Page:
Martin (left), and Michael (right).
Just as things work out with Michael Salvatori, every famous person knows each other -- Salvatori was the overseer for TotalAudio, the game company we mentioned earlier that made Riven, and also has worked for Disney and Wideload Games (founded by Alexander Seropian, the same guy that founded Bungie after diving into the game developer scene straight out of college). Good Guy O'Donnell offered to split the Bungie offer with Salvatori, having been friends with him since college, and the rest is history. O'Donnell being the older of the two, has been said to be Salvatori's main musical inspiration, acting as an older brother and influencing/teaching Salvatori his personal techniques.
Salvatori took the lead for Halo 2 and Halo 3, scoring most of the games' soundtracks, but still credits most of the work to O'Donnell. He's gone in and out of the music business, but has stuck to composing scores opposed to being apart of a band (something he attempted in college with his own rock band). After moving to Chicago as a younger and continuing to pursue a few degrees in music (yes, a few, not just one), he scored a friends' film and went on to meet O'Donnell. He's rumoured to be working on the Halo 4 OST with his buddy, but time will tell if this is true. Hopefully the two come back into the spotlight and woo the audience that awaits.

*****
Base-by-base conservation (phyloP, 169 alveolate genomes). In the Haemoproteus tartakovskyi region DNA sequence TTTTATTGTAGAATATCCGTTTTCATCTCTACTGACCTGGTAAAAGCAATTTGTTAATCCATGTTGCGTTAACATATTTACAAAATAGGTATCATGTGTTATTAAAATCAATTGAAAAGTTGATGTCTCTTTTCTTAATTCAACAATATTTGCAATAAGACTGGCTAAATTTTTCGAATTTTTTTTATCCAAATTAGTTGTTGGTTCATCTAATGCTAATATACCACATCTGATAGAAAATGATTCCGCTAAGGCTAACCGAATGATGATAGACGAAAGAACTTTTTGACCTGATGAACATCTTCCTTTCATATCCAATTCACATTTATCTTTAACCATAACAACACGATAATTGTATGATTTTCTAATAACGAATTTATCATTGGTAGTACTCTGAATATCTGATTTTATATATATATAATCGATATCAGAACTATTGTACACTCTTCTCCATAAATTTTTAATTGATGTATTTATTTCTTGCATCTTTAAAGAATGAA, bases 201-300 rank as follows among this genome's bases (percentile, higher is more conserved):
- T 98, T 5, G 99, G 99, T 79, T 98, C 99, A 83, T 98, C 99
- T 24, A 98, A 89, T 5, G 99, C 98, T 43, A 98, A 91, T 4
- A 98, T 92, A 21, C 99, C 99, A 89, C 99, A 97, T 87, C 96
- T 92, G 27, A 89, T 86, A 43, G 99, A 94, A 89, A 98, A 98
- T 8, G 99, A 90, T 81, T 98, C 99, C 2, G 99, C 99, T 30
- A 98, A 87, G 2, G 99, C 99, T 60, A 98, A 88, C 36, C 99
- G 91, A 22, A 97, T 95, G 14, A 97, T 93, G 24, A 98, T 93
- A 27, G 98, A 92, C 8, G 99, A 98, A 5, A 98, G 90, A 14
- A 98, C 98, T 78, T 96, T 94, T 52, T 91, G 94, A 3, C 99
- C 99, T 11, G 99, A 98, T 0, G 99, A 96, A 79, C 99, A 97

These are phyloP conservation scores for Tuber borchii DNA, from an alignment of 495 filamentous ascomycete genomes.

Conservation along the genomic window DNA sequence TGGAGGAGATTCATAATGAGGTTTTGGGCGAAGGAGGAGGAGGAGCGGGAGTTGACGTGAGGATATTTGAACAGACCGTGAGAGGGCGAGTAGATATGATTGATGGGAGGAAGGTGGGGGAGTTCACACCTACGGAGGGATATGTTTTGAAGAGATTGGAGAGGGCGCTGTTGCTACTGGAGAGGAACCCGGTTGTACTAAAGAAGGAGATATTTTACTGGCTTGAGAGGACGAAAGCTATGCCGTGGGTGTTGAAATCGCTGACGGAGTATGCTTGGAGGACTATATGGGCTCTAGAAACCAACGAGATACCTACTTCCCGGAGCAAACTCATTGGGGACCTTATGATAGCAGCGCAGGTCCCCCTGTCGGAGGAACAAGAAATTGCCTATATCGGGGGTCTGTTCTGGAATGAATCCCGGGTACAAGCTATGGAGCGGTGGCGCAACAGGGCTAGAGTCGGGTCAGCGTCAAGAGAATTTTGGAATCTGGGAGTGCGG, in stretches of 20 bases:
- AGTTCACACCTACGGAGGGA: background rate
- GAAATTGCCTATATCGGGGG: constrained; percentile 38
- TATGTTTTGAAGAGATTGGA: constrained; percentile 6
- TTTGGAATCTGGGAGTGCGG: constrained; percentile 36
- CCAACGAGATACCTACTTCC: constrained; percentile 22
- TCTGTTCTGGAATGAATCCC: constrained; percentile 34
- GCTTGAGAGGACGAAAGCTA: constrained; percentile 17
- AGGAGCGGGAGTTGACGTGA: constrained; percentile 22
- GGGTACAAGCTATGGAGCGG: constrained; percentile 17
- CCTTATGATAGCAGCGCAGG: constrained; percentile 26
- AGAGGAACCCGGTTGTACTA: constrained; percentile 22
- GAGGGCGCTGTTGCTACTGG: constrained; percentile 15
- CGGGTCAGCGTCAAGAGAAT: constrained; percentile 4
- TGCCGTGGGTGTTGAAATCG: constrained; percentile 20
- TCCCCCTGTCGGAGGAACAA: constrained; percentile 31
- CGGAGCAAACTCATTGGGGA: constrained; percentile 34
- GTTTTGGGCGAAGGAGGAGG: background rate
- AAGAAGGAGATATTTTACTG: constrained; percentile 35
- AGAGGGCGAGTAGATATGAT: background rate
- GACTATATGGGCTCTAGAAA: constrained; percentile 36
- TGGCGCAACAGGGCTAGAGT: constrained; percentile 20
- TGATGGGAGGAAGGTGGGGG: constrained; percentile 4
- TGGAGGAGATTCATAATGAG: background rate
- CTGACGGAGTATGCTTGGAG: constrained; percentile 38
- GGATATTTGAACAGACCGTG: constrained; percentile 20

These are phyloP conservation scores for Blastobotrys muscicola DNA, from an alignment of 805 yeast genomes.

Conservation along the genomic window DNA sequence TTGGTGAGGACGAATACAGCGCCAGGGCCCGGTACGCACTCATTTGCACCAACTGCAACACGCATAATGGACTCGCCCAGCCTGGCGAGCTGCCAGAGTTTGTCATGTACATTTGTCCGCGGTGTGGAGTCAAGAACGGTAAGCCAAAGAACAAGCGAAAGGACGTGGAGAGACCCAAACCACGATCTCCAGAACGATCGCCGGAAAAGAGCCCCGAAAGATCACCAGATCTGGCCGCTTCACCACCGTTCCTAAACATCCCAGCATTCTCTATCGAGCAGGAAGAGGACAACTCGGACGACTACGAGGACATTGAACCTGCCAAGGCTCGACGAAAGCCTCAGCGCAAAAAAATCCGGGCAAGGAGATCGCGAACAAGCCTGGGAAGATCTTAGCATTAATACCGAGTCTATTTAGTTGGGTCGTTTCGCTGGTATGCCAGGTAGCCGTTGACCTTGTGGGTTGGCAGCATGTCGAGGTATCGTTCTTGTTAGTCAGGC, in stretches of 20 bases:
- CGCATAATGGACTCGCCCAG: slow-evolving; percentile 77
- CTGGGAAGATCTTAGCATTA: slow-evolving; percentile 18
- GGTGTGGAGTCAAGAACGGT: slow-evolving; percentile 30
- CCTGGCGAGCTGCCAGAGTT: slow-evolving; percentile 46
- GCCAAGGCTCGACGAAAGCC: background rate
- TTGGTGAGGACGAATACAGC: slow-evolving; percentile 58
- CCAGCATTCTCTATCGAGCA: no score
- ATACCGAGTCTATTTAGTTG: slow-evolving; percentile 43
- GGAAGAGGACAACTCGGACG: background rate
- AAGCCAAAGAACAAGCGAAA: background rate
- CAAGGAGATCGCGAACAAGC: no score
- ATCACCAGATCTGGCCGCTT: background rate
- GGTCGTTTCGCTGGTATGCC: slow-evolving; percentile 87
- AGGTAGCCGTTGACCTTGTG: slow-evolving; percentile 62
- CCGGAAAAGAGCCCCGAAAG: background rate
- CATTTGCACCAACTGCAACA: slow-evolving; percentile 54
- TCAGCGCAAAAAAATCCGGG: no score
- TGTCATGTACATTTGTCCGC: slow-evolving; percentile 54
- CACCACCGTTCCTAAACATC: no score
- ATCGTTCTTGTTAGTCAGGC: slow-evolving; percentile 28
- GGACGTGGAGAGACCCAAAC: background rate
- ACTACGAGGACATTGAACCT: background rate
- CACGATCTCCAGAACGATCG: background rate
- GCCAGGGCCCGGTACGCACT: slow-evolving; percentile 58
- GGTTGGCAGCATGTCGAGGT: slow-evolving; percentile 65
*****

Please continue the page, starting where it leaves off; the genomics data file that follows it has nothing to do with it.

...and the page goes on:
One of the later Halo games.
Halo 4 is said to be released sometime in December of this year, making it the top item on most gamers' wishlists. What many of us don't like to necessarily admit is that most of us started on console, then reverted to PC when we matured and wanted to take on a different type of gaming challenge. Whether it be the Xbox, Playstation, N64 or Dreamcast, most of us played console games first, despite hating them to death nowadays as we've grown accustomed to the PC gaming scene and the recent tidal wave of e-sports within the past half decade or so.
Regardless, Halo will always be close to our hearts and deserves the respect it gets -- the storyline is truly amazing and the series will be considered a classic for decades to come. Some say its this generation's Super Mario, others say it's just a damn good game. All we can say for now is that we know a little bit more about the sounds behind the game we played with friends throughout the night into the early morning hours when we were younger.